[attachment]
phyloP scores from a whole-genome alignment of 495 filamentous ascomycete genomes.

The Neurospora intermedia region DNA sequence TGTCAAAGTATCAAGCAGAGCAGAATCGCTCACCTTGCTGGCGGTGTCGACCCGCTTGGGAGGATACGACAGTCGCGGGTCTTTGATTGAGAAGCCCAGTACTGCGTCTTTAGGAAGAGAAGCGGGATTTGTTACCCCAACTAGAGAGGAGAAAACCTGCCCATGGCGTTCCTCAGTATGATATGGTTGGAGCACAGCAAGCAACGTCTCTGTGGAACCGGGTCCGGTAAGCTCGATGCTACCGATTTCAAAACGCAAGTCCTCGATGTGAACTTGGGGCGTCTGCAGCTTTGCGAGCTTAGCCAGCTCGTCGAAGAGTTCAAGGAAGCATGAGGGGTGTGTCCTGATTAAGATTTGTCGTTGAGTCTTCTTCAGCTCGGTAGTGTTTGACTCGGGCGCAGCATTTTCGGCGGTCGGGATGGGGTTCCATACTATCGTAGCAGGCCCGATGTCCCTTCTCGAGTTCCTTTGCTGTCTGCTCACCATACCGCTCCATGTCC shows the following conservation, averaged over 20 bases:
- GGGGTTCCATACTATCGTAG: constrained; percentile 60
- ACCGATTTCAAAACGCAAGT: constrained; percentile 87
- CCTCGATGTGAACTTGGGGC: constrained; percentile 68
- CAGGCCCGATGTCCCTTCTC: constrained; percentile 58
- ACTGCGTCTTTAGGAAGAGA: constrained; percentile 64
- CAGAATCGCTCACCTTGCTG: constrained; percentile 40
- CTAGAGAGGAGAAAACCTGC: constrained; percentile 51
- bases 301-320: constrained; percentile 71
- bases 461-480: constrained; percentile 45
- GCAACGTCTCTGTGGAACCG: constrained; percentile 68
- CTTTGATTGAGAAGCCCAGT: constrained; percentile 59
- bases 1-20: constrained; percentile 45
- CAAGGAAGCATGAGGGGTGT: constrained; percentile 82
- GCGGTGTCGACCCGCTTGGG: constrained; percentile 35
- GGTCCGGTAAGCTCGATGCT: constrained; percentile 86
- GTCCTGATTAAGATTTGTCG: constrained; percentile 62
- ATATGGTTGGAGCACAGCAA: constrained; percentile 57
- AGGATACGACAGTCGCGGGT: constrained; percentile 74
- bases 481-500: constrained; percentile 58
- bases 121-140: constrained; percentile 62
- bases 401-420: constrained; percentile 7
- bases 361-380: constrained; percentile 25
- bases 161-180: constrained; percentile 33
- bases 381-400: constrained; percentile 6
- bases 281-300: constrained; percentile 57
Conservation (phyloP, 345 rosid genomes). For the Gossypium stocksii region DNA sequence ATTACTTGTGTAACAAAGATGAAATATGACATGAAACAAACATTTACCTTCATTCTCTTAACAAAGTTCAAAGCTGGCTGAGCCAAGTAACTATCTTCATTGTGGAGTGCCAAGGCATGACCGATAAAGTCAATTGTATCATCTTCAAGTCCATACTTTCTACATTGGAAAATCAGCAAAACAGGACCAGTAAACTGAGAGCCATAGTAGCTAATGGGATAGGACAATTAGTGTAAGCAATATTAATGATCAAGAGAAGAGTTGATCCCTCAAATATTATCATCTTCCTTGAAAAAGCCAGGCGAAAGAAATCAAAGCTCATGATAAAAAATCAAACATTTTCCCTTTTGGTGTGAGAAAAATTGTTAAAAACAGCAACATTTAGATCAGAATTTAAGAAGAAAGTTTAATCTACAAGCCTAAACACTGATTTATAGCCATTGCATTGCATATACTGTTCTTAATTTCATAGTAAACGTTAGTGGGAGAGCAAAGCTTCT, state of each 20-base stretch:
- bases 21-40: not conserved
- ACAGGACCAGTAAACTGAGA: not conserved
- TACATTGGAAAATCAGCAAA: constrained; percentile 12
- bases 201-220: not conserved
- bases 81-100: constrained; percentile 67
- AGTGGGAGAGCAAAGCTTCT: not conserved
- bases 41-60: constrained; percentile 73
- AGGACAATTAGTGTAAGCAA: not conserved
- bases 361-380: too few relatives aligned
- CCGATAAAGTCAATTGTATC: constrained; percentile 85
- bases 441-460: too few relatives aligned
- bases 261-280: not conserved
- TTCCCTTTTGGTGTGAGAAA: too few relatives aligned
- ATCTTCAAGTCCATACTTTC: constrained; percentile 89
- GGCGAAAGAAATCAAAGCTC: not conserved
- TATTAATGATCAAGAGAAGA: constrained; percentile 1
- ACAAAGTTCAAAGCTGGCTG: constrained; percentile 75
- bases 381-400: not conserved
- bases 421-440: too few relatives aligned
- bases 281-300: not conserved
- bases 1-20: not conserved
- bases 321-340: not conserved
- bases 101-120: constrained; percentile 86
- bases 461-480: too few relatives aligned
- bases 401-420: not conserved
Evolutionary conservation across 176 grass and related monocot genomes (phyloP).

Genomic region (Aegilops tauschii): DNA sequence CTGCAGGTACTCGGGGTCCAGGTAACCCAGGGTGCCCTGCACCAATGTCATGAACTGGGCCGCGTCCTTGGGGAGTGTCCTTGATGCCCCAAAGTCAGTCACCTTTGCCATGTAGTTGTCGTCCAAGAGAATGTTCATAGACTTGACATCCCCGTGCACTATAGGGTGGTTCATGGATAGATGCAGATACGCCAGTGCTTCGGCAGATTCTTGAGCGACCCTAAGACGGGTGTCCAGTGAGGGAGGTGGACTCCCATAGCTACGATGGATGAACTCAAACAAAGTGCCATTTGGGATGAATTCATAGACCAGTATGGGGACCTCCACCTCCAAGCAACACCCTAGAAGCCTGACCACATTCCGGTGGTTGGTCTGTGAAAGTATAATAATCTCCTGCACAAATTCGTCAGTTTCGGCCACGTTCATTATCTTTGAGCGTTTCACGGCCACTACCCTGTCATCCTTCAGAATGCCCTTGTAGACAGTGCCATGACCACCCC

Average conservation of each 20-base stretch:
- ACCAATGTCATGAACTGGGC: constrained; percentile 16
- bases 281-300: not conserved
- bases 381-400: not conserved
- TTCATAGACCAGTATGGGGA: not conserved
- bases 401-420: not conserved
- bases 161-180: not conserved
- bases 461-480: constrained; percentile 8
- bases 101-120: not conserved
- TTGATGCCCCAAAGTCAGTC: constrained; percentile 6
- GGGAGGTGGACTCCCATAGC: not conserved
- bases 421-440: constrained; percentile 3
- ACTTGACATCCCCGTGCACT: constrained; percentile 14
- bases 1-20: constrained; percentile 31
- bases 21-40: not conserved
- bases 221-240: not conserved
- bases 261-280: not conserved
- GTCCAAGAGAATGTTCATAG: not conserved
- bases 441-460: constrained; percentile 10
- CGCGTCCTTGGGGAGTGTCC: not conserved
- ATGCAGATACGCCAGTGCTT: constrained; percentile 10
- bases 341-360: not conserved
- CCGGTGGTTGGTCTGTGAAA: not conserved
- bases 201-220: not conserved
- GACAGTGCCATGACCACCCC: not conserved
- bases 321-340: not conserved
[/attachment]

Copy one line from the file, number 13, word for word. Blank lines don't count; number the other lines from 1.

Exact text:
- CTTTGATTGAGAAGCCCAGT: constrained; percentile 59